Two recently released publications give some insights into the financial implications of the COVID-19 emergency on the American water sector.
First, the American Water Works Association (AWWA) published the results of an online survey on the impact of the COVID-19 emergency on its member organisations. Done March 25-30, it is the second survey by the AWWA on this issue: respondents include more than 500 utilities as well as other water sector organizations, mostly from the U.S. with some Canadian participants.
According to the survey, utilities are reacting swiftly to the crisis to guarantee essential services and business continuity, but two thirds expect revenue/cash flow problems within the next two months. In an earlier survey done March 10-16, only 14% anticipated financial implications. The two factors causing financial uncertainty are changes in water demand from non-domestic customers and customer payments during the coronavirus pandemic.
The two major challenges utilities identified are ensuring social distancing of the work force and supply chain issues for PPE. In terms of regulatory compliance, an issue noted problems to access sampling sites. Most utilities have implemented measures to help customers: more than 90% have suspended water shut-offs, and nearly 50% have restored service to suspended accounts.
Second, an analysis on the Financial Impact of the COVI-19 Crisis on U.S. Drinking Water Utilities prepared for the AWWA and the Association of Metropolitan Water Agencies (AMWA) indicates that the decline in revenue could lead to reductions in economic activity of up to $32.7 billion, and the loss of 75,000 to 90,000 private sector jobs.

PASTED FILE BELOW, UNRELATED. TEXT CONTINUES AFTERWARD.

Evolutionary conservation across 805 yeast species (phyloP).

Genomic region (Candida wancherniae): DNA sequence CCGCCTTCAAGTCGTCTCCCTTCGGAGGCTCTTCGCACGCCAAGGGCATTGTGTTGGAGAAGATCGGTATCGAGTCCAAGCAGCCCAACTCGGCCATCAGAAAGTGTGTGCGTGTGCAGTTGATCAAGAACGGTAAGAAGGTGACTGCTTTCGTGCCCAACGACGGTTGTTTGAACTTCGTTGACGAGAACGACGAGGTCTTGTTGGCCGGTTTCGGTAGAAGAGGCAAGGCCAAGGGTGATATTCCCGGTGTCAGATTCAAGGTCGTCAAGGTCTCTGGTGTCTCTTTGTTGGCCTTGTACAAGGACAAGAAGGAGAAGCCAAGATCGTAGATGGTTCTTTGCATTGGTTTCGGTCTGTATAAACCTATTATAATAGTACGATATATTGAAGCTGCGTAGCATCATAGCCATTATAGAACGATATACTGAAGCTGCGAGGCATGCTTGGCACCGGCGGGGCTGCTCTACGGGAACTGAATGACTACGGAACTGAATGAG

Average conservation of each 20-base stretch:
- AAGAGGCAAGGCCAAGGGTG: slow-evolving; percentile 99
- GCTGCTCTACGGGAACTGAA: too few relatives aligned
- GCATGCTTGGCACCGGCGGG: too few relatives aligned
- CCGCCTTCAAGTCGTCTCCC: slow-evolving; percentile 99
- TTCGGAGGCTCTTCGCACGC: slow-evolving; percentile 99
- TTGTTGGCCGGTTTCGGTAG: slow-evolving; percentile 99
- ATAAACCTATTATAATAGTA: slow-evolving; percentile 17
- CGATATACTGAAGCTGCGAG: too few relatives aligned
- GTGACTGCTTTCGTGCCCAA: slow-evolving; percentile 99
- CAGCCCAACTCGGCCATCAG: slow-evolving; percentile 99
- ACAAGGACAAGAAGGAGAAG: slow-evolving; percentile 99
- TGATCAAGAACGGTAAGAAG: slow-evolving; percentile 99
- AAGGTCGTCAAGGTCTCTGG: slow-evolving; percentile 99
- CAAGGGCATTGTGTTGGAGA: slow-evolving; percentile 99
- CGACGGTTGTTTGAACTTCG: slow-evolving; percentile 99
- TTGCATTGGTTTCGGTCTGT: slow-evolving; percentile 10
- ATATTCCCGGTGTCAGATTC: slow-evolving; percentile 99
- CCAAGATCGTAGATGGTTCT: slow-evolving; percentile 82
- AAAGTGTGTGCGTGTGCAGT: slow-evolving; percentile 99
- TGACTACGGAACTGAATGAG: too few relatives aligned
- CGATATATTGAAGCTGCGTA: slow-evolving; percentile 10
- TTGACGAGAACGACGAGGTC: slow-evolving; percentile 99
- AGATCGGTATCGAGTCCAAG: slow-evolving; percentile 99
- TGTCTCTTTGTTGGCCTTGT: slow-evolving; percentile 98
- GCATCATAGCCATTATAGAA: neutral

The report’s estimations are based on recent and relevant data regarding observed or anticipated financial and operational water utility impacts, (2) monetizing the impacts, and (3) scaling up or aggregating the impacts to estimate the impacts on a national level.
The aggregate financial impact of COVID-19 on drinking water utilities has been estimated at $13.9 billion, amounting to 16.9 per cent overall on the drinking water sector. The factors contributing to revenue losses include elimination of shut-offs, anticipated increased delinquencies, and decreased commercial revenues; increased residential consumption partially offsets losses.
In addition, future revenue losses due to deferrals of water rate increases are estimated to reach $1.6 billion, so the total impact of the crisis will exceed $15 billion. These figures are not far off from the conservative estimate of a $12.5 billion impact on clean water utilities as a result of lost revenue due to coronavirus calculated by the National Association of Clean Water Agencies.
Drinking water utilities in the U.S. are anticipated to delay and reduce capital expenditures due to these financial impacts, up to $5 billion (annualized). The reduced investment will have consequence on economic activity, resulting in the above quoted reduction in economic activity of $32.7 billion (annualized) when taking into account economic multiplier effects.
Although the report focuses on drinking water utilities, it extrapolates similar impacts to wastewater utilities, obtaining an impact on the wastewater sector in the range of $12 billion; therefore, the combined water and wastewater sector impact of the COVID-19 crisis is calculated to be more than $27 billion.